Early in the twentieth century, South 4th Street existed as the commercial center of Philadelphia’s Jewish community. In the 1920s, City Hall issued pushcart permits thus laying the groundwork for what would later be known as Fabric Row. In its heyday, as many as 500 people made their living as a pushcart peddler in the area.
A few months ago, almost 100 years later, members of the South Street Headhouse District (SSHD) and Queen Village Neighborhood Association (QVNA) joined together to form a 4th Street Improvement Committee to work on the revitalization of Fabric Row.
In recent years, this stretch of blocks south of South Street have changed somewhat, with the mix of mostly fabric merchants coming to include new, local retailers. For example, Red Hook Coffee & Tea, Bicycle Revolutions, and Juju, the organic hair salon are just a few of the shops that have opened on this stretch over the last several years.
“My answer was that it was a hidden gem as far as I was concerned,” said Elena Brennan, owner of Bus Stop Boutique, located at 727 S. 4th St. “I could see that the street had a lot of potential and was very transitional.”
She’s referring to why she chose to open her shoe store along Fabric Row five years ago. It’s the vision of the new 4th Street Improvement Committee to revitalize Fabric Row events, brand the strip, and draw attention to the area. Right now, Brennan said it’s more known by locals.
“The vision is to promote the history of the street,” she said, “promote the wonderful fabric shops, and the craftsmanship. Design, sewing, upholstery, interior design as well as the fabrics, as well as the locally-owned boutiques. We want to keep shoppers here and not lose them to the garment district in New York.”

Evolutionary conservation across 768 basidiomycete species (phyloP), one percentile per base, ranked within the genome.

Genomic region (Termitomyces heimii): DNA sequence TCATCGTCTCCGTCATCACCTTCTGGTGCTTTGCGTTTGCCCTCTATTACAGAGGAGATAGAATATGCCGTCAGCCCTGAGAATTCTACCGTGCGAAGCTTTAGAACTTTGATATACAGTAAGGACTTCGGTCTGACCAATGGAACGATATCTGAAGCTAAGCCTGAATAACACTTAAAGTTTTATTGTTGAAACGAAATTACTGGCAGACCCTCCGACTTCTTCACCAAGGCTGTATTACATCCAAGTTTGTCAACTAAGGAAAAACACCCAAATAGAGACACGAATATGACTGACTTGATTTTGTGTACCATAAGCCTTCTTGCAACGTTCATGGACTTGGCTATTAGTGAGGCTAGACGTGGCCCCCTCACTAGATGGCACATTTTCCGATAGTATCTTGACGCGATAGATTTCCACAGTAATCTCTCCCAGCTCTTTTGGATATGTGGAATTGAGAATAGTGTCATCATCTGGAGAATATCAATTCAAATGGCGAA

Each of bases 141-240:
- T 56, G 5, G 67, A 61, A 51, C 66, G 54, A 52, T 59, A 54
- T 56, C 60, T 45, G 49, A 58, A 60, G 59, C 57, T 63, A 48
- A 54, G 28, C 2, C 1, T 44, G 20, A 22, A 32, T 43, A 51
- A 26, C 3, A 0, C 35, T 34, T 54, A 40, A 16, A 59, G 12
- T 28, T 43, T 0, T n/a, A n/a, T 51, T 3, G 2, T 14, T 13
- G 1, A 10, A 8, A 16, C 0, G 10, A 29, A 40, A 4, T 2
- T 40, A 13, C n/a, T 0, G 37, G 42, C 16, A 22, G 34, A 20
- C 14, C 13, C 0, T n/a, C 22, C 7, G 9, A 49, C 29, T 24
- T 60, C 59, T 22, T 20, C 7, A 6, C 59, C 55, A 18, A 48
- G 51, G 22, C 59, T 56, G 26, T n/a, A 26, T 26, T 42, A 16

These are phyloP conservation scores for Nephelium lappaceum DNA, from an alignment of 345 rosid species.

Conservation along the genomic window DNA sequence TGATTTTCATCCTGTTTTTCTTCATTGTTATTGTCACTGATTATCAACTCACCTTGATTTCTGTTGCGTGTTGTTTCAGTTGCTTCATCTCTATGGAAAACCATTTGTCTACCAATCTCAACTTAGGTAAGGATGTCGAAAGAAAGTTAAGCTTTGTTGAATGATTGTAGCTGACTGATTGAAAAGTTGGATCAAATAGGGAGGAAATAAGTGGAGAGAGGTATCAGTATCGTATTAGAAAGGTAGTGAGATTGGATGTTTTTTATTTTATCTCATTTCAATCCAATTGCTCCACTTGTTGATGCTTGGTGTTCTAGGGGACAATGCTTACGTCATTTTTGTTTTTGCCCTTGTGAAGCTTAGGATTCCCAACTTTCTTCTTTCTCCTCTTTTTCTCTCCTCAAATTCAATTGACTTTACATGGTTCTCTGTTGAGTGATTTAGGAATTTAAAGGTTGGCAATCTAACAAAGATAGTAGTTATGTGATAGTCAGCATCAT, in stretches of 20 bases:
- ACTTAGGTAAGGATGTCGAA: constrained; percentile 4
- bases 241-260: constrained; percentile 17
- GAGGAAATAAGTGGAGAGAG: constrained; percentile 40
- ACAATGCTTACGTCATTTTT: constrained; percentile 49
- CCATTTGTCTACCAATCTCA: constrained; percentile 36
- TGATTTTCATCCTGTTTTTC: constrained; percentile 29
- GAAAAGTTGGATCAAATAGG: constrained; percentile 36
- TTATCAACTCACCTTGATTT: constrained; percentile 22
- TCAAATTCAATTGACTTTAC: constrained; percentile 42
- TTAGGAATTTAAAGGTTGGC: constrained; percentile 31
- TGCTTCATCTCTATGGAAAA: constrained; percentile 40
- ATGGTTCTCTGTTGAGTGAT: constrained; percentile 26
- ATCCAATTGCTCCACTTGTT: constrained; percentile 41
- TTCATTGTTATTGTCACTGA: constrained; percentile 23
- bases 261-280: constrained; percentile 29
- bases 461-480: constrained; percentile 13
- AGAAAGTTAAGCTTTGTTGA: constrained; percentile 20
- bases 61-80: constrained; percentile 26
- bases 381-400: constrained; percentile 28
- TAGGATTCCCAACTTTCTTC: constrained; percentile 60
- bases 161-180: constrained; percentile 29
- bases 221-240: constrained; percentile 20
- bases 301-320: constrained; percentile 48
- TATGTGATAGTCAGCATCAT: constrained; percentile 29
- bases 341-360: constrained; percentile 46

We are unsure if people are hauling 90 miles or so to New York for garments but anything is possible, right? Nevertheless, the 4th Street folks are revamping their programming. For example, there is the rebirth of Fourth Fridays hosted by Arts on South, VIP tours (they recently invited higher education professors and design professionals for this) and the promulgation of a logo that announces “4th Street Fabric Row: More than just fabric.” Future ideas include a Fabric Row museum with artifacts, and a sewing collective.
While vacancies have remained an issue along Fabric Row, according to Brennan a number of stores have opened in the past year: Follicle (hair salon), Paradigm Gallery, Wilbur Vintage. It’s clear that things are headed in the right direction for Fabric Row, hopefully it will continue improving and diversifying in the years to come.